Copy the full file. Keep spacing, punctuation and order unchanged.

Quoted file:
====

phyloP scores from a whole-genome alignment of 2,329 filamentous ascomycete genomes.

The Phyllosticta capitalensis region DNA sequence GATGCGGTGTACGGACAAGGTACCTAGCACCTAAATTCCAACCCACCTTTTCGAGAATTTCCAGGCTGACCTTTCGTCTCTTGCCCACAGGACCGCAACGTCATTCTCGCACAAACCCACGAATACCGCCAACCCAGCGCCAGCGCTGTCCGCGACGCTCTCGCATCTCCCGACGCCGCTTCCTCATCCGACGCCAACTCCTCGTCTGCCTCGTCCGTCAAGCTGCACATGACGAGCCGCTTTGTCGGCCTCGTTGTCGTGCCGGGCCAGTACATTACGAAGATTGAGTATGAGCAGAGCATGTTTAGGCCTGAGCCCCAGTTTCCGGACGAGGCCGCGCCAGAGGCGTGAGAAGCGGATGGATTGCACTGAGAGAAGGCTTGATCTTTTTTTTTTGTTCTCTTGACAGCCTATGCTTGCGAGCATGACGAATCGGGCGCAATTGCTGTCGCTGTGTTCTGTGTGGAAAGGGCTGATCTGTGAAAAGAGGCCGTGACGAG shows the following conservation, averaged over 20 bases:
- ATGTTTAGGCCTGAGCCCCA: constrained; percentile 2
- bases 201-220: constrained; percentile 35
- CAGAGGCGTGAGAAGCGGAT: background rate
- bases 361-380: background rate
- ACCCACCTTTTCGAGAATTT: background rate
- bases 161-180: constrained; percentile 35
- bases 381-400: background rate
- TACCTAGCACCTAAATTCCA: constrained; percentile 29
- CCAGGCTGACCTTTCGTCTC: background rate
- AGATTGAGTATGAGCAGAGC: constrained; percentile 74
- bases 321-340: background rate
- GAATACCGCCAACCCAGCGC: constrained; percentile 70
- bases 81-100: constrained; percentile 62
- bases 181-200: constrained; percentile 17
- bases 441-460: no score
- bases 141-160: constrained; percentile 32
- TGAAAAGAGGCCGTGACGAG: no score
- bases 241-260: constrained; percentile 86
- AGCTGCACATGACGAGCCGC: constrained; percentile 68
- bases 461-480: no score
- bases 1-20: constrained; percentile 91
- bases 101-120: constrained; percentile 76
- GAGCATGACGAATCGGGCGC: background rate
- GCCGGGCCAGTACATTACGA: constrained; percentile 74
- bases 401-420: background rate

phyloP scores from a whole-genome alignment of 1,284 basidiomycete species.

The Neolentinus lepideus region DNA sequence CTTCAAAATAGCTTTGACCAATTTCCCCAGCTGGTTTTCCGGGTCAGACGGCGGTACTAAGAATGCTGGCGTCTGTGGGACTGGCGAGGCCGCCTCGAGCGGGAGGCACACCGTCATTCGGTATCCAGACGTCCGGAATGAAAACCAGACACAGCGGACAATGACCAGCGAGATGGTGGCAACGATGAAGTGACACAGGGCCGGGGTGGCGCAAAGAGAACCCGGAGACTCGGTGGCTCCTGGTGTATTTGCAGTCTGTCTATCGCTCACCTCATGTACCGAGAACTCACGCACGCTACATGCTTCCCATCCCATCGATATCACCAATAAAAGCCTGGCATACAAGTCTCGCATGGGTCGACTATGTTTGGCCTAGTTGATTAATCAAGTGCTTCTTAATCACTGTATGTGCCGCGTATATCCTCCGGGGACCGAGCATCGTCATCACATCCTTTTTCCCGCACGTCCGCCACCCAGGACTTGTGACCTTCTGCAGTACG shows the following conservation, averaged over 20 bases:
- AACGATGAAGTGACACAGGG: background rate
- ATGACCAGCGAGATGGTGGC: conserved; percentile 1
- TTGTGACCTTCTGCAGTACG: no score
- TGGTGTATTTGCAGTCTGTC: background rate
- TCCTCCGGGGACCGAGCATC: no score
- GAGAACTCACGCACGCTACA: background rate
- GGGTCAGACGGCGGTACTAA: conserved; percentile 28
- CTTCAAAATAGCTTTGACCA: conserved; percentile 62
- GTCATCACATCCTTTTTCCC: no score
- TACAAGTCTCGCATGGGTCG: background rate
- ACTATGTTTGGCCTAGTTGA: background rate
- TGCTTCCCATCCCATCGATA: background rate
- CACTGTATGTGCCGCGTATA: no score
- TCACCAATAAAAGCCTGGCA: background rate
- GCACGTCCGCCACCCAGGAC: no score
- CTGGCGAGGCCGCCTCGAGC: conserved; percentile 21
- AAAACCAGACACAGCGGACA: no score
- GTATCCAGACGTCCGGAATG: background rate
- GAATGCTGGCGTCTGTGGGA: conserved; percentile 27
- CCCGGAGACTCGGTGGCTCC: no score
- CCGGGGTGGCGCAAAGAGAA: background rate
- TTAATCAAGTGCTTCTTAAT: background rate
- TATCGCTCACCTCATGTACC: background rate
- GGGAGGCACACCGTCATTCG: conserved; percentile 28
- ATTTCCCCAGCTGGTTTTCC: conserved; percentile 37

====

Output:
phyloP scores from a whole-genome alignment of 2,329 filamentous ascomycete genomes.

The Phyllosticta capitalensis region DNA sequence GATGCGGTGTACGGACAAGGTACCTAGCACCTAAATTCCAACCCACCTTTTCGAGAATTTCCAGGCTGACCTTTCGTCTCTTGCCCACAGGACCGCAACGTCATTCTCGCACAAACCCACGAATACCGCCAACCCAGCGCCAGCGCTGTCCGCGACGCTCTCGCATCTCCCGACGCCGCTTCCTCATCCGACGCCAACTCCTCGTCTGCCTCGTCCGTCAAGCTGCACATGACGAGCCGCTTTGTCGGCCTCGTTGTCGTGCCGGGCCAGTACATTACGAAGATTGAGTATGAGCAGAGCATGTTTAGGCCTGAGCCCCAGTTTCCGGACGAGGCCGCGCCAGAGGCGTGAGAAGCGGATGGATTGCACTGAGAGAAGGCTTGATCTTTTTTTTTTGTTCTCTTGACAGCCTATGCTTGCGAGCATGACGAATCGGGCGCAATTGCTGTCGCTGTGTTCTGTGTGGAAAGGGCTGATCTGTGAAAAGAGGCCGTGACGAG shows the following conservation, averaged over 20 bases:
- ATGTTTAGGCCTGAGCCCCA: constrained; percentile 2
- bases 201-220: constrained; percentile 35
- CAGAGGCGTGAGAAGCGGAT: background rate
- bases 361-380: background rate
- ACCCACCTTTTCGAGAATTT: background rate
- bases 161-180: constrained; percentile 35
- bases 381-400: background rate
- TACCTAGCACCTAAATTCCA: constrained; percentile 29
- CCAGGCTGACCTTTCGTCTC: background rate
- AGATTGAGTATGAGCAGAGC: constrained; percentile 74
- bases 321-340: background rate
- GAATACCGCCAACCCAGCGC: constrained; percentile 70
- bases 81-100: constrained; percentile 62
- bases 181-200: constrained; percentile 17
- bases 441-460: no score
- bases 141-160: constrained; percentile 32
- TGAAAAGAGGCCGTGACGAG: no score
- bases 241-260: constrained; percentile 86
- AGCTGCACATGACGAGCCGC: constrained; percentile 68
- bases 461-480: no score
- bases 1-20: constrained; percentile 91
- bases 101-120: constrained; percentile 76
- GAGCATGACGAATCGGGCGC: background rate
- GCCGGGCCAGTACATTACGA: constrained; percentile 74
- bases 401-420: background rate

phyloP scores from a whole-genome alignment of 1,284 basidiomycete species.

The Neolentinus lepideus region DNA sequence CTTCAAAATAGCTTTGACCAATTTCCCCAGCTGGTTTTCCGGGTCAGACGGCGGTACTAAGAATGCTGGCGTCTGTGGGACTGGCGAGGCCGCCTCGAGCGGGAGGCACACCGTCATTCGGTATCCAGACGTCCGGAATGAAAACCAGACACAGCGGACAATGACCAGCGAGATGGTGGCAACGATGAAGTGACACAGGGCCGGGGTGGCGCAAAGAGAACCCGGAGACTCGGTGGCTCCTGGTGTATTTGCAGTCTGTCTATCGCTCACCTCATGTACCGAGAACTCACGCACGCTACATGCTTCCCATCCCATCGATATCACCAATAAAAGCCTGGCATACAAGTCTCGCATGGGTCGACTATGTTTGGCCTAGTTGATTAATCAAGTGCTTCTTAATCACTGTATGTGCCGCGTATATCCTCCGGGGACCGAGCATCGTCATCACATCCTTTTTCCCGCACGTCCGCCACCCAGGACTTGTGACCTTCTGCAGTACG shows the following conservation, averaged over 20 bases:
- AACGATGAAGTGACACAGGG: background rate
- ATGACCAGCGAGATGGTGGC: conserved; percentile 1
- TTGTGACCTTCTGCAGTACG: no score
- TGGTGTATTTGCAGTCTGTC: background rate
- TCCTCCGGGGACCGAGCATC: no score
- GAGAACTCACGCACGCTACA: background rate
- GGGTCAGACGGCGGTACTAA: conserved; percentile 28
- CTTCAAAATAGCTTTGACCA: conserved; percentile 62
- GTCATCACATCCTTTTTCCC: no score
- TACAAGTCTCGCATGGGTCG: background rate
- ACTATGTTTGGCCTAGTTGA: background rate
- TGCTTCCCATCCCATCGATA: background rate
- CACTGTATGTGCCGCGTATA: no score
- TCACCAATAAAAGCCTGGCA: background rate
- GCACGTCCGCCACCCAGGAC: no score
- CTGGCGAGGCCGCCTCGAGC: conserved; percentile 21
- AAAACCAGACACAGCGGACA: no score
- GTATCCAGACGTCCGGAATG: background rate
- GAATGCTGGCGTCTGTGGGA: conserved; percentile 27
- CCCGGAGACTCGGTGGCTCC: no score
- CCGGGGTGGCGCAAAGAGAA: background rate
- TTAATCAAGTGCTTCTTAAT: background rate
- TATCGCTCACCTCATGTACC: background rate
- GGGAGGCACACCGTCATTCG: conserved; percentile 28
- ATTTCCCCAGCTGGTTTTCC: conserved; percentile 37